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    7 Excuses for Not Flossing and How to Conquer Them

    By Tracy Brown
    WebMD Feature
    Reviewed by Michael Friedman, DDS

    Flossing your teeth is more important to your well-being than even brushing. So why do so many of us find reasons not to do it?

    We’ve got excuses, but dentists have simple answers for them all.

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    Excuse No. 1: Food Never Gets Stuck In My Teeth

    The main purpose of flossing isn’t to remove food from the teeth. It’s to get rid of plaque. Busting out the floss every day prevents gum disease and tooth loss. Everybody gets plaque, and it can only be removed by flossing or a deep cleaning from your dentist.

    Excuse No. 2: I Don’t Know How to Floss

    It's “the most difficult personal grooming activity there is,” says Samuel B. Low, DDS, past president of the American Association of Periodontology. But it’s one of the most important to learn.

    Use these tips to floss correctly:

    • Use 18 inches of floss. Wrap most of it around the middle finger of one hand, the rest around your other middle finger.
    • Grasp the string tightly between your thumb and forefinger, and use a rubbing motion to guide it between teeth.
    • When the floss reaches the gum line, form a C to follow the shape of the tooth.
    • Hold the strand firmly against the tooth, and move it gently up and down.
    • Repeat with the other tooth, and then repeat the entire process with the rest of your teeth.
    • Use fresh sections of floss as you go.

    Don’t forget the back of your last molars. “By far, most gum disease and most decay occurs in the back teeth,” Low says.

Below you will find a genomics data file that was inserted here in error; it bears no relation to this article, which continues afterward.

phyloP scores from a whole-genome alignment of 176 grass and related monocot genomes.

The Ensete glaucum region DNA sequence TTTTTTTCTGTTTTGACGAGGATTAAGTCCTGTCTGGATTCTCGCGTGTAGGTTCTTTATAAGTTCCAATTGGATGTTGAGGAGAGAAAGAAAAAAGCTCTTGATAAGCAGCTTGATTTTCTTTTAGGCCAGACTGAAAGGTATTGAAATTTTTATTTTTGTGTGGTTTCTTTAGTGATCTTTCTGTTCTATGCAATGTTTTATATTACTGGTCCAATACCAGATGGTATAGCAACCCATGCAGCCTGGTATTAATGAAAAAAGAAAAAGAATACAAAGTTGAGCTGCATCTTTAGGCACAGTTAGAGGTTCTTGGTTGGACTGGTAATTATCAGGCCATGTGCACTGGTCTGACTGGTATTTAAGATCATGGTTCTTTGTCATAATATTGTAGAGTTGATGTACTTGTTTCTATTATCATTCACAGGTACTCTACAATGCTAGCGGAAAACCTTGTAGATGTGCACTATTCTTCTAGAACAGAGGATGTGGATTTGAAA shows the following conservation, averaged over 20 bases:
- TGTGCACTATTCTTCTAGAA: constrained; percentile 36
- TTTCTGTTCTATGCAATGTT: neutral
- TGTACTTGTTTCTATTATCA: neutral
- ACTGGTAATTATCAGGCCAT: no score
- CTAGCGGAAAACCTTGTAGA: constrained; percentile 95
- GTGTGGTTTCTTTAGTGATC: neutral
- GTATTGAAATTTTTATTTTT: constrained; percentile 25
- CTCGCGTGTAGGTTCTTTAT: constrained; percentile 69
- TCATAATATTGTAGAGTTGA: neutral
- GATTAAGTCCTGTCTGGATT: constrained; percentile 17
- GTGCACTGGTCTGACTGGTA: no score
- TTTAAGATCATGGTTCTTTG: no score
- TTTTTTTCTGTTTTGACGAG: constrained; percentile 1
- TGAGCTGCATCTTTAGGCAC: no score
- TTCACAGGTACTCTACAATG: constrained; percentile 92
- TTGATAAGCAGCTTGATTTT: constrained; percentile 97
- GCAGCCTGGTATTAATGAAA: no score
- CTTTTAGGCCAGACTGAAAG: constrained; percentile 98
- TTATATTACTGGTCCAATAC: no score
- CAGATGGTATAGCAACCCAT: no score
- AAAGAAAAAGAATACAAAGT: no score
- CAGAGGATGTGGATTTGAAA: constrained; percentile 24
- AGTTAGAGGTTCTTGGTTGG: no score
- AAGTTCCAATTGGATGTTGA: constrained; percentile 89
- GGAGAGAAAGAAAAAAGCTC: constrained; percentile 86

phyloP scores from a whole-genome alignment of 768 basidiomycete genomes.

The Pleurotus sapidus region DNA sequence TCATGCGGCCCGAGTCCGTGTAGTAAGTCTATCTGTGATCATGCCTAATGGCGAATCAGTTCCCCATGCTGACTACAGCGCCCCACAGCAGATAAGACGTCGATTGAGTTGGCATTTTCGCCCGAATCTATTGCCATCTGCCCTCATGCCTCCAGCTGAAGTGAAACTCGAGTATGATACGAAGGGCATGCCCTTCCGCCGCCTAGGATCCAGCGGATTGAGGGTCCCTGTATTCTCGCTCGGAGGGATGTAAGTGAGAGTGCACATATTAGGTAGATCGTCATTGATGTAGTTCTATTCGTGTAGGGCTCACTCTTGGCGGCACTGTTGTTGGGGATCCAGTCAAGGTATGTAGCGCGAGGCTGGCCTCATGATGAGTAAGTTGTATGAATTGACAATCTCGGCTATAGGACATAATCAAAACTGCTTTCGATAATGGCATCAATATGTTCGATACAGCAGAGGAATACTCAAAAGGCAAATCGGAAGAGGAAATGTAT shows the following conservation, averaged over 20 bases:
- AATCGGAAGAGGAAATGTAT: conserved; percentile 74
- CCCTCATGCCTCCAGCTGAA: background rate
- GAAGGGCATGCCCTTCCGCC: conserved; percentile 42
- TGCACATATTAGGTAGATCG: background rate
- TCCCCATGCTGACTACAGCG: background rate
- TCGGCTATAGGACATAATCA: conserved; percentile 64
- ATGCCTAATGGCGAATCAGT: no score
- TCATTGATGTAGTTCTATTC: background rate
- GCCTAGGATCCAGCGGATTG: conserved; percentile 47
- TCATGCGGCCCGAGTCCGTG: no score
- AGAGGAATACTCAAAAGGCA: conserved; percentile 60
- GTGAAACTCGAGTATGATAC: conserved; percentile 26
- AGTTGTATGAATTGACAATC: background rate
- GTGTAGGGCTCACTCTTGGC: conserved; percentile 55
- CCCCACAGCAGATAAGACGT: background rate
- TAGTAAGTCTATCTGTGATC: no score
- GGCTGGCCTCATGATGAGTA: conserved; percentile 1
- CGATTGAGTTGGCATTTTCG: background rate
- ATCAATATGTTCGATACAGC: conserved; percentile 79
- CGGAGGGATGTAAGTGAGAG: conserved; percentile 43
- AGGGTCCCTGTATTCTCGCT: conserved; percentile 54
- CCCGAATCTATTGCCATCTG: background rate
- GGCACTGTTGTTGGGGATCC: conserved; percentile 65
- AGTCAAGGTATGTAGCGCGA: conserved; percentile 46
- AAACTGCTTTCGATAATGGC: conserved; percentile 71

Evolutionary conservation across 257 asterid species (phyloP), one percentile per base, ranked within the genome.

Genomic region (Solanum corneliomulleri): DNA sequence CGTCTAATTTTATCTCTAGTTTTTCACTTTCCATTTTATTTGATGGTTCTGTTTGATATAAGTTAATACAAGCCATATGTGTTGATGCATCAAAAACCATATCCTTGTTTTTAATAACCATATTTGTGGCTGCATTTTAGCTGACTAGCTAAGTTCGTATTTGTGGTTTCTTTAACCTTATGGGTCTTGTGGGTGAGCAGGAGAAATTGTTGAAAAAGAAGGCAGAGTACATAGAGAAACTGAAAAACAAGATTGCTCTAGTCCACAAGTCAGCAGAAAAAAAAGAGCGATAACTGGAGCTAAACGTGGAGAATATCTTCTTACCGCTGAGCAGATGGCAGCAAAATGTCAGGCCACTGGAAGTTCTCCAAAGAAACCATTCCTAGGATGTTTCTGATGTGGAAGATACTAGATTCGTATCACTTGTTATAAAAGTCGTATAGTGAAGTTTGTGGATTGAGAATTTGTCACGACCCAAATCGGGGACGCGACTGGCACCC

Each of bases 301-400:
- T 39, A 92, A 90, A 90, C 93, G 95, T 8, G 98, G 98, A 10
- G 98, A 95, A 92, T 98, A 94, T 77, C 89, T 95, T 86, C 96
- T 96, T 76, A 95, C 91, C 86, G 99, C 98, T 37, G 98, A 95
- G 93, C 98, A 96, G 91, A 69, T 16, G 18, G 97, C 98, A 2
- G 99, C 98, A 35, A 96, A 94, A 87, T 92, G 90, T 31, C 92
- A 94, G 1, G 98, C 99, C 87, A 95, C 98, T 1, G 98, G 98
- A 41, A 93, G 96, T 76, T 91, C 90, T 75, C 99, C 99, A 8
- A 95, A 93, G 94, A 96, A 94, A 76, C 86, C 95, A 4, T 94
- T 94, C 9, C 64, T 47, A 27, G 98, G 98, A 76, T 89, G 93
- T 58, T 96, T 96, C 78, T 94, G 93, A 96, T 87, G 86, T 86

Excuse No. 3: I’m Not Coordinated Enough to Floss

    If you have trouble reaching the back of your mouth, ask your dentist about:

    • Plastic, disposable, Y-shaped flossers that allow for extra reach
    • Small, round brushes
    • Pointed, rubber tips
    • Wooden or plastic pics (called interdental cleaners)

    A child will need your help to floss until he’s about 11 years old. Kids should start to floss as soon as they have two teeth that touch.

    How Do I Measure Up? Get the Facts Fast!

    Number of Days Per Week I Floss

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    You are currently

    Only 18.5% of Americans never floss. You are missing out on a simple way to make a big difference in the health of your mouth. Regardless of how well you brush, plaque still forms between your teeth and along your gums. Floss removes food trapped between the teeth and removes the film of bacteria that forms there before it turns to plaque, which can cause inflamed gums (gingivitis), cavities, and tooth loss. Try flossing just one tooth to get started.

    You are one of 31% of Americans who don't floss daily. You are missing out on a simple way to make a big difference in the health of your mouth. Regardless of how well you brush, plaque still forms between your teeth and along your gums. Toothbrush bristles alone cannot clean effectively between these tight spaces. Flossing removes up to 80% of the film that hardens to plaque, which can cause inflamed gums (gingivitis), cavities, and tooth loss. Aim for 3 more days!

    You are one of 31% of Americans who don't floss daily, but you're well on your way to making a positive impact on your teeth and gums. Regardless of how well you brush, plaque still forms between your teeth and along your gums. Toothbrush bristles alone cannot clean effectively between these tight spaces. Flossing removes up to 80% of the film that hardens to plaque, which can cause inflamed gums (gingivitis), cavities, and tooth loss. Aim for all 7 days!

    Only 50.5% of Americans floss daily, and good for you that you are one of them! Regardless of how well you brush, plaque still forms between your teeth and along your gums. Toothbrush bristles alone cannot clean effectively between these tight spaces. Flossing removes up to 80% of the film that hardens to plaque, which can cause inflamed gums (gingivitis), cavities, and tooth loss. Congratulations on your good oral health habit!

    SOURCES:

    American Dental Association, Healthy People 2010

    This tool is intended only for adults 18 and older.

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